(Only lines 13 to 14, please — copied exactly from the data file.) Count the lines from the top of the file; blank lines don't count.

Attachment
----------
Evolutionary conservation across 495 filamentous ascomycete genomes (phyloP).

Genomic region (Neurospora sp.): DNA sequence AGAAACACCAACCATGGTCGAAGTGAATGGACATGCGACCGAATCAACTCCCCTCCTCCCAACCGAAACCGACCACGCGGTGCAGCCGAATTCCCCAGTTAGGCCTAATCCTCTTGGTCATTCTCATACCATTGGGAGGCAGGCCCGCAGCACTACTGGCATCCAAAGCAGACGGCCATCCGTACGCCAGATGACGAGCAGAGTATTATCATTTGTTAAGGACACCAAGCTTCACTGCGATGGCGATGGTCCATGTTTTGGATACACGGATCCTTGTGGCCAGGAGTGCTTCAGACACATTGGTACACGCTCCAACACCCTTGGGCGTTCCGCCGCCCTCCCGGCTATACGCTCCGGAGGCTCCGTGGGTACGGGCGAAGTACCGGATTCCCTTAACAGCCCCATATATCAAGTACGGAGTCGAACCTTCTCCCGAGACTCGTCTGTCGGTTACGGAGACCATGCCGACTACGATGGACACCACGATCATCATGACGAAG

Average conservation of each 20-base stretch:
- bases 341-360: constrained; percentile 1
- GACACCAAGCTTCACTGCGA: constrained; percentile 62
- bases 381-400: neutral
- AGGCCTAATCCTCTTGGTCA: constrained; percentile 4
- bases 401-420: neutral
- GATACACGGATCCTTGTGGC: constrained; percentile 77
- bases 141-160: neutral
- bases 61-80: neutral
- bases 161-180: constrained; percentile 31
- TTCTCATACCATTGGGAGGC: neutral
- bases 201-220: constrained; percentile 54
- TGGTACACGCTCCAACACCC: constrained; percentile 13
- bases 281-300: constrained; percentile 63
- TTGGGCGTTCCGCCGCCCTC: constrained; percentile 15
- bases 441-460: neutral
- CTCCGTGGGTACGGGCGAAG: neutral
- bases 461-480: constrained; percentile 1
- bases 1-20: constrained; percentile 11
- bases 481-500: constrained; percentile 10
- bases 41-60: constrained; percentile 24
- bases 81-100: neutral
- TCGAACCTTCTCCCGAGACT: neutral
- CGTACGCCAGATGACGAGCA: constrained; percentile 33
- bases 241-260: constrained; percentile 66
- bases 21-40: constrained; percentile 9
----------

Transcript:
- TTCTCATACCATTGGGAGGC: neutral
- bases 201-220: constrained; percentile 54